Dr. Charles Gerba Ph.D is also known as "Dr. Germ". He has multiple studies (~400) published on everything from toilet germs to water distribution systems.
Problem: "The desk, in terms of bacteria, is 400 times more dirty than your toilet," University of Arizona microbiologist Dr. Charles Gerba told WebMD (NASDAQ: WBMD -News). "People turn their desks into bacteria cafeterias because they eat at them, but they never clean them. The phone is the dirtiest, the desktop is next, and the mouse and the computer follow."
But bacteria problems at your desk could be more severe than Gerba thinks. Breadcrumbs and other food remnants get can get in between keys on your keyboard, attract rats and lead to unintended exposure to their germs. What's more, many raw and cooked foods need to remain refrigerated, and leaving them out for two hours or more is a food safety no-no.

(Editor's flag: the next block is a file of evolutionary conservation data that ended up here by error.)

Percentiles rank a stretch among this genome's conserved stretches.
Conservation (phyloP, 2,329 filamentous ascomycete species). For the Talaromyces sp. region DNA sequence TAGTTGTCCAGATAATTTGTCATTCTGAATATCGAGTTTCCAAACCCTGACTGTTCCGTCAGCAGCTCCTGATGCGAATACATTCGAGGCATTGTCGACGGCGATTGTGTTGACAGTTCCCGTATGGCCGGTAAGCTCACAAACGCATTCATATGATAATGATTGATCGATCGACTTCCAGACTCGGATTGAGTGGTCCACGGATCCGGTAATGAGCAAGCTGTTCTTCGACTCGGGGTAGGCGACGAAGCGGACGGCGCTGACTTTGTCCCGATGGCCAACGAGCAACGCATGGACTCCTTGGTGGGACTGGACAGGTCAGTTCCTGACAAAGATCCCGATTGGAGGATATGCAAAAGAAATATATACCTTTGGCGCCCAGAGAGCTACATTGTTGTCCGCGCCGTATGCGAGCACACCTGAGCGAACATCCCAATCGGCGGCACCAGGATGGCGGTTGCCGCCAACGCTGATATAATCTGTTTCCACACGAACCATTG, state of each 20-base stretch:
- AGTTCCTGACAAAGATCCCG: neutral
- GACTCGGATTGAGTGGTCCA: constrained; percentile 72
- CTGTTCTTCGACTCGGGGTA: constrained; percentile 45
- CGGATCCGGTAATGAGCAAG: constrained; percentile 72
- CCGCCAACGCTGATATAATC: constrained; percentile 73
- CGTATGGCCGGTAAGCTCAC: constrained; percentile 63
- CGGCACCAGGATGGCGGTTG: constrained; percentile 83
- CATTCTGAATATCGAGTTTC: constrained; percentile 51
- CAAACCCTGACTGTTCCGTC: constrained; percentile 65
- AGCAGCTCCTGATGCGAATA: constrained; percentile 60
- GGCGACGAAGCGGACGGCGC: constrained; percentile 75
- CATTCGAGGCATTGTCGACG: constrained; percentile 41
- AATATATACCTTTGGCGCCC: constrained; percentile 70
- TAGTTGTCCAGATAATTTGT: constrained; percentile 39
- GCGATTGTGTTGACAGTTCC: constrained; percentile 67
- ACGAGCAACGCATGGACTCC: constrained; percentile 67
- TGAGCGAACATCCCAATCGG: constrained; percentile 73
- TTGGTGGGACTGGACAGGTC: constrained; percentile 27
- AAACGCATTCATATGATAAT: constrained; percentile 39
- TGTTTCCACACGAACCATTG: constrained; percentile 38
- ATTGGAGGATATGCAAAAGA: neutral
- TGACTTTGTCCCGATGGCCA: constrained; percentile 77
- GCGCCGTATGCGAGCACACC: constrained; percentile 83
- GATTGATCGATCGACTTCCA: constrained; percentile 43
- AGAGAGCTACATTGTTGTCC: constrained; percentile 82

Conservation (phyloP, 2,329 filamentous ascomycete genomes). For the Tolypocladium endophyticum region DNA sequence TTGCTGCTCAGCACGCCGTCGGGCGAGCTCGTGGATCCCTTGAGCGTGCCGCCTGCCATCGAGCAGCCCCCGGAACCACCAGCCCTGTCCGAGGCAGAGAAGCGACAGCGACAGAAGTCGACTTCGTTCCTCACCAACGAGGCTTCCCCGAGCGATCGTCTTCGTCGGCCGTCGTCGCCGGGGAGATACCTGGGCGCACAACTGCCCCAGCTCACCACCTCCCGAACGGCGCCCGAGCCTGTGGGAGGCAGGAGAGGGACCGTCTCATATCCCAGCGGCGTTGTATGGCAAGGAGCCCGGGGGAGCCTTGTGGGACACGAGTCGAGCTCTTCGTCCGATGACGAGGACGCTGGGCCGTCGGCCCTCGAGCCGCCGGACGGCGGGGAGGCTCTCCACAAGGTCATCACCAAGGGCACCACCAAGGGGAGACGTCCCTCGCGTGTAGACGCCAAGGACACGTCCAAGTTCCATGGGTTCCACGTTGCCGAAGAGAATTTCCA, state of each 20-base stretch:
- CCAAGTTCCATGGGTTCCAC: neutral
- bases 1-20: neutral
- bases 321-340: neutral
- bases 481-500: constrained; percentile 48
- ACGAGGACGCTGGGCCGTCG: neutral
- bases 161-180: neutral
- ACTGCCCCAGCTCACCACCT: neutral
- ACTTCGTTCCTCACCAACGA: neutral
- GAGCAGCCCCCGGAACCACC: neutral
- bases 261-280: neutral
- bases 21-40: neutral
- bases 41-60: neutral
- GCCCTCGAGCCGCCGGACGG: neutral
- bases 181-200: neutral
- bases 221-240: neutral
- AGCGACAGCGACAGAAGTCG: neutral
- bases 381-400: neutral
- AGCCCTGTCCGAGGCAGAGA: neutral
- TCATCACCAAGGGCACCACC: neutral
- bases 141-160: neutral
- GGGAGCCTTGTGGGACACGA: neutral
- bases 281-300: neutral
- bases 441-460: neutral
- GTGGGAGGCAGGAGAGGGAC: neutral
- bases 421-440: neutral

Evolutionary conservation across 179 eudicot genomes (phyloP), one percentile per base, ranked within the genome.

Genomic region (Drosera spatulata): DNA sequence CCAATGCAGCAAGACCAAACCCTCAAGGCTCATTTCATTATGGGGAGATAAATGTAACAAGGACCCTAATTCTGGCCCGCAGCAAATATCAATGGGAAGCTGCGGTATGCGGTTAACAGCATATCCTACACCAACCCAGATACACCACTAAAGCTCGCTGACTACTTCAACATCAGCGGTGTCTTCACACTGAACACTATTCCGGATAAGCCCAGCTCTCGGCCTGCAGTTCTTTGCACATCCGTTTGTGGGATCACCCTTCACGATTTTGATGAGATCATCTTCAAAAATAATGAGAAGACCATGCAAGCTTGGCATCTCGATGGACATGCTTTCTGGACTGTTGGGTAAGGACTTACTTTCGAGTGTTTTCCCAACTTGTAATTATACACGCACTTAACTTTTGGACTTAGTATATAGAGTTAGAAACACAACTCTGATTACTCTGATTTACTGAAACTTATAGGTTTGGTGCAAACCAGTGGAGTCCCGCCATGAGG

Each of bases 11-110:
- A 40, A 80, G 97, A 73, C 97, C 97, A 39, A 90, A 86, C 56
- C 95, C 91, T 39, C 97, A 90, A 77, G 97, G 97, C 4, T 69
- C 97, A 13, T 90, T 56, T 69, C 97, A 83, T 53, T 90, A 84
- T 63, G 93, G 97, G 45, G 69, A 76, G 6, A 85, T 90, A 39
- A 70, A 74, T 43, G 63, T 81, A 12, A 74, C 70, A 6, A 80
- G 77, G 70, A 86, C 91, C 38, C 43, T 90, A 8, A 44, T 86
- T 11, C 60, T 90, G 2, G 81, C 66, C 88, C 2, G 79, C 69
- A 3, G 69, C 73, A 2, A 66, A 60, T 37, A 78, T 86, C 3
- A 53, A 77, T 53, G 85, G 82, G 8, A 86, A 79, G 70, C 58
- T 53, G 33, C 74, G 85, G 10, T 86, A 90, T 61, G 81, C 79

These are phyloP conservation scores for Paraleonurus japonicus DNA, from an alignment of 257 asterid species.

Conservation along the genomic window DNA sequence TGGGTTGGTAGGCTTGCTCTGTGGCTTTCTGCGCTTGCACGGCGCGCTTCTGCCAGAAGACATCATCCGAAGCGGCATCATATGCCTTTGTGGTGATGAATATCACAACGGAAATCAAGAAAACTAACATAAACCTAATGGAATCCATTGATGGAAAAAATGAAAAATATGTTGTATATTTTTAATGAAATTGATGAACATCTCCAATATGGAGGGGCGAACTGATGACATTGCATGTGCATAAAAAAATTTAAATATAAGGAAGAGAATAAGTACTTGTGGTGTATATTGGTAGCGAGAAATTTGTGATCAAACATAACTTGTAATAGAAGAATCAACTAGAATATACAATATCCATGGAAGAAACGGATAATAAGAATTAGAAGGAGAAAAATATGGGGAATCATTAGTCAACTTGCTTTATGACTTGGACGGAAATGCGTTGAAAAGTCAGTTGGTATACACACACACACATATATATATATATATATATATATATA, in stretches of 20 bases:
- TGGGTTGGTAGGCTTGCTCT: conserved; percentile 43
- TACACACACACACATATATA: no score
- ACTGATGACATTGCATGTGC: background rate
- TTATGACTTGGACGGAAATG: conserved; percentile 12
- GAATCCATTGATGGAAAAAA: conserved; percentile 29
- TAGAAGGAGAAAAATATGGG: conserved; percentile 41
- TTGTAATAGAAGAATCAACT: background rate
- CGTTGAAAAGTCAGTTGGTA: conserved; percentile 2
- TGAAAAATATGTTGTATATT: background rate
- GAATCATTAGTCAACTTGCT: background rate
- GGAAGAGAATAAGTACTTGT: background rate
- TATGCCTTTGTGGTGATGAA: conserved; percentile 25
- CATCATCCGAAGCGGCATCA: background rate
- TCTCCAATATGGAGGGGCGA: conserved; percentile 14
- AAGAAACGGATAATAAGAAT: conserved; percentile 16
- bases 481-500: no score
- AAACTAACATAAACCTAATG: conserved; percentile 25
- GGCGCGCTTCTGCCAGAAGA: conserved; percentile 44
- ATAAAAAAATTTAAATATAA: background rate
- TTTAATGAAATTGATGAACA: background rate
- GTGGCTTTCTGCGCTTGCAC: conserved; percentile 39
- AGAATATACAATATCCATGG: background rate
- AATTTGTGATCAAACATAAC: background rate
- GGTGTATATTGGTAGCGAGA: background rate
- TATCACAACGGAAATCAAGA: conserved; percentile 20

Prevention: If you frequently eat your lunch at your desk, you may want to make sure you have hand sanitizer and antibacterial wipes to wipe down your work surface daily. That can also protect you from germs sprayed into the air by your coughing and sneezing coworkers.
If your office has a communal kitchen sink with a sponge, the American Dietetic Association suggests using paper towels instead, just to stay safe from bacteria.
The association goes as far as recommending that those who eat in the office bring a refrigerator thermometer and a meat thermometer as well.